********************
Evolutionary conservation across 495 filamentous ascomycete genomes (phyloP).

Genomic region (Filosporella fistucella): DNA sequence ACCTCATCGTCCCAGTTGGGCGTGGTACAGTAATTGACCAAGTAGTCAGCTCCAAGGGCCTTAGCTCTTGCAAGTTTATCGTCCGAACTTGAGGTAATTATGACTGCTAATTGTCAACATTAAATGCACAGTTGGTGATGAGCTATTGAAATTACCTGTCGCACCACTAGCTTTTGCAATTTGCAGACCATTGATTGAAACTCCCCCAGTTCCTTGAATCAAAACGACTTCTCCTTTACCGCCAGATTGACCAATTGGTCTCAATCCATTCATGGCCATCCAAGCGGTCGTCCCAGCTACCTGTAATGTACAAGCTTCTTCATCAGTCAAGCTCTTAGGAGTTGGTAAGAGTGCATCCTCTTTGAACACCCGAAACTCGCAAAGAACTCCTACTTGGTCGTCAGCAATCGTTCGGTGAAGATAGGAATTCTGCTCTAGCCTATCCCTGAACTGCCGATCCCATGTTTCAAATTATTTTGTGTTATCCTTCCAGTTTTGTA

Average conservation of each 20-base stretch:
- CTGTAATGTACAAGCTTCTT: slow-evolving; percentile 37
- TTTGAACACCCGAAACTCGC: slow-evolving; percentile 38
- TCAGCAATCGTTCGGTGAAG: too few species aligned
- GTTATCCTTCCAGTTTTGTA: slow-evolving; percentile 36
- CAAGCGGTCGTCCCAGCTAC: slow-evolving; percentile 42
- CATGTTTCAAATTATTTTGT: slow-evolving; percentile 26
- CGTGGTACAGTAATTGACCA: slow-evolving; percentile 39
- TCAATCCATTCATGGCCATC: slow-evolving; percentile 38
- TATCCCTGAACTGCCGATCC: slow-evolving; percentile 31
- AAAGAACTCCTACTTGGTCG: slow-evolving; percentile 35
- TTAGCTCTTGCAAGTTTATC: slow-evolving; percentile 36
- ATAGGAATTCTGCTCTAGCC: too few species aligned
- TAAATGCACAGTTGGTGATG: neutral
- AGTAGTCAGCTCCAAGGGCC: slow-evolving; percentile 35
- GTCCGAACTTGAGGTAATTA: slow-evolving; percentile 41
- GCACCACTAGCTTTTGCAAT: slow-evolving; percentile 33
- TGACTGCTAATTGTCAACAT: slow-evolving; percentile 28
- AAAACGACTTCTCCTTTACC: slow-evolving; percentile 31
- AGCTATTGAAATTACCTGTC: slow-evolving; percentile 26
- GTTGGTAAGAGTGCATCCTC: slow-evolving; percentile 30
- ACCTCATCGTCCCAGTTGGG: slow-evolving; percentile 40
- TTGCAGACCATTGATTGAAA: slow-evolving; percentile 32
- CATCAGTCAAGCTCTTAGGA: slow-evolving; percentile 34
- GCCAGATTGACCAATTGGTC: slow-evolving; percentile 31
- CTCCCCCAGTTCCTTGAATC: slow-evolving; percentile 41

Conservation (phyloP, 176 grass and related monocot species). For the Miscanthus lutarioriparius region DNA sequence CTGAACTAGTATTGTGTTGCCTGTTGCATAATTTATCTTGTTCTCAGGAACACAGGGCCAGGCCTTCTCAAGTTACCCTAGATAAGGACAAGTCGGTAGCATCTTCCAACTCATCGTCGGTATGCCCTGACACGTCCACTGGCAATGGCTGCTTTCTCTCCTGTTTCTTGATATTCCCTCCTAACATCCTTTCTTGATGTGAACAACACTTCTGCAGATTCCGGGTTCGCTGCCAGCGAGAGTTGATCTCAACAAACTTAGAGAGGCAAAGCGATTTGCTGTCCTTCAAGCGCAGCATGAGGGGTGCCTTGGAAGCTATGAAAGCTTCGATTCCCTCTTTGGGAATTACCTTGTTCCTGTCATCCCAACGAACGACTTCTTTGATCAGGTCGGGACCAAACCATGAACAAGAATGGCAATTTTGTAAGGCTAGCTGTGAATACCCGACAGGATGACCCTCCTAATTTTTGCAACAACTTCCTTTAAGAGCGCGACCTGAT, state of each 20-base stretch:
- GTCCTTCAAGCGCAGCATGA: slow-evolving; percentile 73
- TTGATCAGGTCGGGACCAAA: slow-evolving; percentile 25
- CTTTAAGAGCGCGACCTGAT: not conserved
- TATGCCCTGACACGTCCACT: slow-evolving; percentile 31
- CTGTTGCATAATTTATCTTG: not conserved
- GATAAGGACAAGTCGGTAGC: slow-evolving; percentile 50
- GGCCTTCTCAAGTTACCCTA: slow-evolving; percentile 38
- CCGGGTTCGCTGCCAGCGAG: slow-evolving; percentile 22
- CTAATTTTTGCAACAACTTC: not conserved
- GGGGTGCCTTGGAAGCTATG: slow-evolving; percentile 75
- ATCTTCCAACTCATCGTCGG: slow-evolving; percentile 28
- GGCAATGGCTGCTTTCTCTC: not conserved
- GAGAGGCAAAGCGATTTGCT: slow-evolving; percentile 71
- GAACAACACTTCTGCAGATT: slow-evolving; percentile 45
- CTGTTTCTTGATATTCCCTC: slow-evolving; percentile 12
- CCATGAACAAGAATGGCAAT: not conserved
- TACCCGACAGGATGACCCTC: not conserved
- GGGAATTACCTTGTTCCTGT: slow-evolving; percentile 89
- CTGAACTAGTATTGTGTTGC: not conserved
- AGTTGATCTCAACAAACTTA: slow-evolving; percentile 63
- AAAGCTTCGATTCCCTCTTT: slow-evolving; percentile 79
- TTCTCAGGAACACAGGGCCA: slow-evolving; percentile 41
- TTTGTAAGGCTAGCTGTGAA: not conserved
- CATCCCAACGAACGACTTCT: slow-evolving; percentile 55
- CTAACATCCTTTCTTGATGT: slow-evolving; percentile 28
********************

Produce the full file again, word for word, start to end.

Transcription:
Evolutionary conservation across 495 filamentous ascomycete genomes (phyloP).

Genomic region (Filosporella fistucella): DNA sequence ACCTCATCGTCCCAGTTGGGCGTGGTACAGTAATTGACCAAGTAGTCAGCTCCAAGGGCCTTAGCTCTTGCAAGTTTATCGTCCGAACTTGAGGTAATTATGACTGCTAATTGTCAACATTAAATGCACAGTTGGTGATGAGCTATTGAAATTACCTGTCGCACCACTAGCTTTTGCAATTTGCAGACCATTGATTGAAACTCCCCCAGTTCCTTGAATCAAAACGACTTCTCCTTTACCGCCAGATTGACCAATTGGTCTCAATCCATTCATGGCCATCCAAGCGGTCGTCCCAGCTACCTGTAATGTACAAGCTTCTTCATCAGTCAAGCTCTTAGGAGTTGGTAAGAGTGCATCCTCTTTGAACACCCGAAACTCGCAAAGAACTCCTACTTGGTCGTCAGCAATCGTTCGGTGAAGATAGGAATTCTGCTCTAGCCTATCCCTGAACTGCCGATCCCATGTTTCAAATTATTTTGTGTTATCCTTCCAGTTTTGTA

Average conservation of each 20-base stretch:
- CTGTAATGTACAAGCTTCTT: slow-evolving; percentile 37
- TTTGAACACCCGAAACTCGC: slow-evolving; percentile 38
- TCAGCAATCGTTCGGTGAAG: too few species aligned
- GTTATCCTTCCAGTTTTGTA: slow-evolving; percentile 36
- CAAGCGGTCGTCCCAGCTAC: slow-evolving; percentile 42
- CATGTTTCAAATTATTTTGT: slow-evolving; percentile 26
- CGTGGTACAGTAATTGACCA: slow-evolving; percentile 39
- TCAATCCATTCATGGCCATC: slow-evolving; percentile 38
- TATCCCTGAACTGCCGATCC: slow-evolving; percentile 31
- AAAGAACTCCTACTTGGTCG: slow-evolving; percentile 35
- TTAGCTCTTGCAAGTTTATC: slow-evolving; percentile 36
- ATAGGAATTCTGCTCTAGCC: too few species aligned
- TAAATGCACAGTTGGTGATG: neutral
- AGTAGTCAGCTCCAAGGGCC: slow-evolving; percentile 35
- GTCCGAACTTGAGGTAATTA: slow-evolving; percentile 41
- GCACCACTAGCTTTTGCAAT: slow-evolving; percentile 33
- TGACTGCTAATTGTCAACAT: slow-evolving; percentile 28
- AAAACGACTTCTCCTTTACC: slow-evolving; percentile 31
- AGCTATTGAAATTACCTGTC: slow-evolving; percentile 26
- GTTGGTAAGAGTGCATCCTC: slow-evolving; percentile 30
- ACCTCATCGTCCCAGTTGGG: slow-evolving; percentile 40
- TTGCAGACCATTGATTGAAA: slow-evolving; percentile 32
- CATCAGTCAAGCTCTTAGGA: slow-evolving; percentile 34
- GCCAGATTGACCAATTGGTC: slow-evolving; percentile 31
- CTCCCCCAGTTCCTTGAATC: slow-evolving; percentile 41

Conservation (phyloP, 176 grass and related monocot species). For the Miscanthus lutarioriparius region DNA sequence CTGAACTAGTATTGTGTTGCCTGTTGCATAATTTATCTTGTTCTCAGGAACACAGGGCCAGGCCTTCTCAAGTTACCCTAGATAAGGACAAGTCGGTAGCATCTTCCAACTCATCGTCGGTATGCCCTGACACGTCCACTGGCAATGGCTGCTTTCTCTCCTGTTTCTTGATATTCCCTCCTAACATCCTTTCTTGATGTGAACAACACTTCTGCAGATTCCGGGTTCGCTGCCAGCGAGAGTTGATCTCAACAAACTTAGAGAGGCAAAGCGATTTGCTGTCCTTCAAGCGCAGCATGAGGGGTGCCTTGGAAGCTATGAAAGCTTCGATTCCCTCTTTGGGAATTACCTTGTTCCTGTCATCCCAACGAACGACTTCTTTGATCAGGTCGGGACCAAACCATGAACAAGAATGGCAATTTTGTAAGGCTAGCTGTGAATACCCGACAGGATGACCCTCCTAATTTTTGCAACAACTTCCTTTAAGAGCGCGACCTGAT, state of each 20-base stretch:
- GTCCTTCAAGCGCAGCATGA: slow-evolving; percentile 73
- TTGATCAGGTCGGGACCAAA: slow-evolving; percentile 25
- CTTTAAGAGCGCGACCTGAT: not conserved
- TATGCCCTGACACGTCCACT: slow-evolving; percentile 31
- CTGTTGCATAATTTATCTTG: not conserved
- GATAAGGACAAGTCGGTAGC: slow-evolving; percentile 50
- GGCCTTCTCAAGTTACCCTA: slow-evolving; percentile 38
- CCGGGTTCGCTGCCAGCGAG: slow-evolving; percentile 22
- CTAATTTTTGCAACAACTTC: not conserved
- GGGGTGCCTTGGAAGCTATG: slow-evolving; percentile 75
- ATCTTCCAACTCATCGTCGG: slow-evolving; percentile 28
- GGCAATGGCTGCTTTCTCTC: not conserved
- GAGAGGCAAAGCGATTTGCT: slow-evolving; percentile 71
- GAACAACACTTCTGCAGATT: slow-evolving; percentile 45
- CTGTTTCTTGATATTCCCTC: slow-evolving; percentile 12
- CCATGAACAAGAATGGCAAT: not conserved
- TACCCGACAGGATGACCCTC: not conserved
- GGGAATTACCTTGTTCCTGT: slow-evolving; percentile 89
- CTGAACTAGTATTGTGTTGC: not conserved
- AGTTGATCTCAACAAACTTA: slow-evolving; percentile 63
- AAAGCTTCGATTCCCTCTTT: slow-evolving; percentile 79
- TTCTCAGGAACACAGGGCCA: slow-evolving; percentile 41
- TTTGTAAGGCTAGCTGTGAA: not conserved
- CATCCCAACGAACGACTTCT: slow-evolving; percentile 55
- CTAACATCCTTTCTTGATGT: slow-evolving; percentile 28